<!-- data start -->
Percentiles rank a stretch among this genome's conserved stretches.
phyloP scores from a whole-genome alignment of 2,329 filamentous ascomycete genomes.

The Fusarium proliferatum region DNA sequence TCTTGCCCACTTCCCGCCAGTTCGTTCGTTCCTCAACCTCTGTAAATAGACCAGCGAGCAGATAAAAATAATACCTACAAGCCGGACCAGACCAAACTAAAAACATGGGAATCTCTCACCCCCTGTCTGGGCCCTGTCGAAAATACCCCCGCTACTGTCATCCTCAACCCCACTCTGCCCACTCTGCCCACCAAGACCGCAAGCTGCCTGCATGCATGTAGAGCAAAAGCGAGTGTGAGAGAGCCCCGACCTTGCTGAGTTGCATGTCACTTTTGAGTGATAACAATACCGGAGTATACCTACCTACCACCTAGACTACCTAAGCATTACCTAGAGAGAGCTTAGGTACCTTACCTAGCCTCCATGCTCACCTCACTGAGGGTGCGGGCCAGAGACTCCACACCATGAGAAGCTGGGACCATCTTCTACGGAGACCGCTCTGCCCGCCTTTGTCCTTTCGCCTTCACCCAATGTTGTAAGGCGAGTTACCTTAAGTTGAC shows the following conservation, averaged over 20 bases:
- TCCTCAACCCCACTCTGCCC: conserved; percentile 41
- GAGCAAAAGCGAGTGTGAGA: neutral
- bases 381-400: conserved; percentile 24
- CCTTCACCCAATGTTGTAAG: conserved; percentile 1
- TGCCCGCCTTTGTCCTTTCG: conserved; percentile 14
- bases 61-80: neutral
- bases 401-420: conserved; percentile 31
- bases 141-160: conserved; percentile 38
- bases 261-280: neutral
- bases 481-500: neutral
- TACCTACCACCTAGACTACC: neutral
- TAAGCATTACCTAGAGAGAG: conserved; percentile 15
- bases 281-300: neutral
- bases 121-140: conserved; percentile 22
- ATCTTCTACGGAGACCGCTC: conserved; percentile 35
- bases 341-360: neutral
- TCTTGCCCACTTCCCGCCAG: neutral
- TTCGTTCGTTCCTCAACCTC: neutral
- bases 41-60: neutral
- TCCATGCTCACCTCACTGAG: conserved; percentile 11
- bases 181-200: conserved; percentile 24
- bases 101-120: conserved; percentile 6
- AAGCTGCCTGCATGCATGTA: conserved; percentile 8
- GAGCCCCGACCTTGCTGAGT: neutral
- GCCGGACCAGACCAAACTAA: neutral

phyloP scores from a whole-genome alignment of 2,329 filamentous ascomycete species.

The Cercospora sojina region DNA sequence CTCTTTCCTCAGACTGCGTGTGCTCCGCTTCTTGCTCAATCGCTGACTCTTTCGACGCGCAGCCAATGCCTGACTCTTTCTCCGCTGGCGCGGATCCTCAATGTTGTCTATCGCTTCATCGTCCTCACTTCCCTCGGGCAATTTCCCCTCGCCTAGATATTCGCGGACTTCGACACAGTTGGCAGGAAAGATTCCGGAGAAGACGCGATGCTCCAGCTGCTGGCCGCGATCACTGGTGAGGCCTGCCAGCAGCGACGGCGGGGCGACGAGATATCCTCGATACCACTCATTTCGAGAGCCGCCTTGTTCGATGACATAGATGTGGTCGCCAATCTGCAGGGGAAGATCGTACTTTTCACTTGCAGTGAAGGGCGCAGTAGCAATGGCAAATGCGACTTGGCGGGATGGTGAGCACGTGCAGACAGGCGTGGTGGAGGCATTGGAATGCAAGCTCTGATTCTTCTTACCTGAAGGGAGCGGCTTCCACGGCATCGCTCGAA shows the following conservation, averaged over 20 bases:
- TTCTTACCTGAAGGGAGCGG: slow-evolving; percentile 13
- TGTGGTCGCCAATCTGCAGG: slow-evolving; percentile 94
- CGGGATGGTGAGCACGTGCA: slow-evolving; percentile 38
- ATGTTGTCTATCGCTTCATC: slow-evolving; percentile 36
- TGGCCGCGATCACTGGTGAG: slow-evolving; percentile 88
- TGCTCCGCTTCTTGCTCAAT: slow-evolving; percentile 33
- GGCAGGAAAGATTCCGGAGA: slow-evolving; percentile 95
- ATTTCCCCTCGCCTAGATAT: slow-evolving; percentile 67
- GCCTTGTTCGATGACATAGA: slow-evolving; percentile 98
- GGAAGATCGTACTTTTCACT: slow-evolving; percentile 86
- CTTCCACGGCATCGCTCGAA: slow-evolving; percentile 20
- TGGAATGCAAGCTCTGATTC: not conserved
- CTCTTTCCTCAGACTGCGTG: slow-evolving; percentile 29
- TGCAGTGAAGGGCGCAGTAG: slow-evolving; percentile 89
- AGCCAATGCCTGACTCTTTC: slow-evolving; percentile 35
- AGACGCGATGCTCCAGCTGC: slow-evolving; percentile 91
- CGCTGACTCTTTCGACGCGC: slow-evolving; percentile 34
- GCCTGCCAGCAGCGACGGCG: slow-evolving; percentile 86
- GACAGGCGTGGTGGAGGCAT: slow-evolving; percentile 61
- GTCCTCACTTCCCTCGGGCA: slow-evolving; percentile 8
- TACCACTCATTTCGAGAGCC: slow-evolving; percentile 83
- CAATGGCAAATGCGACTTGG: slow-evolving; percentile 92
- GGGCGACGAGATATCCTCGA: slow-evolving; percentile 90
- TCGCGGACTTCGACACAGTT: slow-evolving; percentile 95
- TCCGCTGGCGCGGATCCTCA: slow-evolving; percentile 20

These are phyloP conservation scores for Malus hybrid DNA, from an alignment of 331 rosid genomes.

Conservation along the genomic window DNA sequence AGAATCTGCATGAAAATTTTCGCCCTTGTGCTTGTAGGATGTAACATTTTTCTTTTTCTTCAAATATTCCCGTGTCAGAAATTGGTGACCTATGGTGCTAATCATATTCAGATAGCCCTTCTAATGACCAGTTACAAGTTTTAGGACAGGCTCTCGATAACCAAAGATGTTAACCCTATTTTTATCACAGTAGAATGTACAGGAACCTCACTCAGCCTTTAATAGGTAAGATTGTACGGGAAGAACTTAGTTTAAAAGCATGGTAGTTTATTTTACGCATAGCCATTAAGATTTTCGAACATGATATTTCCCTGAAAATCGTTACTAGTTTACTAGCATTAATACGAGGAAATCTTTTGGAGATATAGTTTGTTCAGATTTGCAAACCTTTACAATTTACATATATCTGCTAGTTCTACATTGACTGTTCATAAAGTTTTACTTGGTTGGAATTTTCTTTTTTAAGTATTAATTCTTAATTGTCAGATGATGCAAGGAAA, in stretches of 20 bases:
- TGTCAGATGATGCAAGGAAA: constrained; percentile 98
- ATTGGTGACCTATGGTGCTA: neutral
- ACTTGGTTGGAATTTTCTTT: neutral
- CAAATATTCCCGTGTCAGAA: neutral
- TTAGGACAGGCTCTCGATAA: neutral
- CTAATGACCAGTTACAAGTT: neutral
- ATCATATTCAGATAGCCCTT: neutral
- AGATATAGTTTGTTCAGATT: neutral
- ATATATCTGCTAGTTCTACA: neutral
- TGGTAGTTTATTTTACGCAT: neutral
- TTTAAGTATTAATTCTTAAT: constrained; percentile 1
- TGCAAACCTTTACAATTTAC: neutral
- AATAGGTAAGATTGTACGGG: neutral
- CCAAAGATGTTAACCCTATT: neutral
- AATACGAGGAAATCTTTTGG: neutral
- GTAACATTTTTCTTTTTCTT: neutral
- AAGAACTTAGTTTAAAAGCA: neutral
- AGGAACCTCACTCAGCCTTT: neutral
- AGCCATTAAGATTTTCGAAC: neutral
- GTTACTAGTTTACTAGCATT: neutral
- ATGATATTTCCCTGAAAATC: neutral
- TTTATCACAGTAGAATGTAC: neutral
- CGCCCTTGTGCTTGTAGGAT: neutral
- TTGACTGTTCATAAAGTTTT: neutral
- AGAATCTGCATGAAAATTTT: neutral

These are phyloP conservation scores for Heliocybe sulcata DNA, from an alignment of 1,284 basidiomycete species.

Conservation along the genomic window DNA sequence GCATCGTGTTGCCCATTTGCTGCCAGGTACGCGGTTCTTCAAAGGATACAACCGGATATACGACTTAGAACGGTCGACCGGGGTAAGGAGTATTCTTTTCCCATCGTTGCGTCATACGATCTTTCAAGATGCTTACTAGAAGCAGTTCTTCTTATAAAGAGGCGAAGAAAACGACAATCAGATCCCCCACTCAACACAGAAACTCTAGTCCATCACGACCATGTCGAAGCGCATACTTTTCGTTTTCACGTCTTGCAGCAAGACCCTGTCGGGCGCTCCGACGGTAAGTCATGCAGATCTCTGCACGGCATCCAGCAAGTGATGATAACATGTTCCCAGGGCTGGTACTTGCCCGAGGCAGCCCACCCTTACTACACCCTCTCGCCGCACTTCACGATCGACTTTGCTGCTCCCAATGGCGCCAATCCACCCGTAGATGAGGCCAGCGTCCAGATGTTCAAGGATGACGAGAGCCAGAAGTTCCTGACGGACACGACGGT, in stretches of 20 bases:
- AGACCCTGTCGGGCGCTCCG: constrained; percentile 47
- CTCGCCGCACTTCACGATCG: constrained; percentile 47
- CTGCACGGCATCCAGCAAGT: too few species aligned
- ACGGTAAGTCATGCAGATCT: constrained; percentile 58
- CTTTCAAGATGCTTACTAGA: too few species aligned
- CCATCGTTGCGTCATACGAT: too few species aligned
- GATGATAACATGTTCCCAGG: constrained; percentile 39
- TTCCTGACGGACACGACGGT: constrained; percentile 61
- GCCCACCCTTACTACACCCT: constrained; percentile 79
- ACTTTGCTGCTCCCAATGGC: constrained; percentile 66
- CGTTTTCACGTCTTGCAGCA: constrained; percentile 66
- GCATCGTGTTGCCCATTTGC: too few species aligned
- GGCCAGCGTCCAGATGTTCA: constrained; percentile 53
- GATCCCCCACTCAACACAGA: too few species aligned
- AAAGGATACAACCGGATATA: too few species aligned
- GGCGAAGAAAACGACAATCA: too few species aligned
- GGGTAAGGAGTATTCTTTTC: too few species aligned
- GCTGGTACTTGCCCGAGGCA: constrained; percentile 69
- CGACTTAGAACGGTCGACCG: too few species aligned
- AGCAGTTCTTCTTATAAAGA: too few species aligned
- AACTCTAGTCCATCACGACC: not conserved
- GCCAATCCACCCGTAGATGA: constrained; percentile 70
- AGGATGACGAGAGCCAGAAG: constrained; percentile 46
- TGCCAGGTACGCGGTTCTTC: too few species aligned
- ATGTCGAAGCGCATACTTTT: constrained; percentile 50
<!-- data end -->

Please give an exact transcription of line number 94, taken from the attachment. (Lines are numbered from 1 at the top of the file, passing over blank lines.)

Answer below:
- ACTTTGCTGCTCCCAATGGC: constrained; percentile 66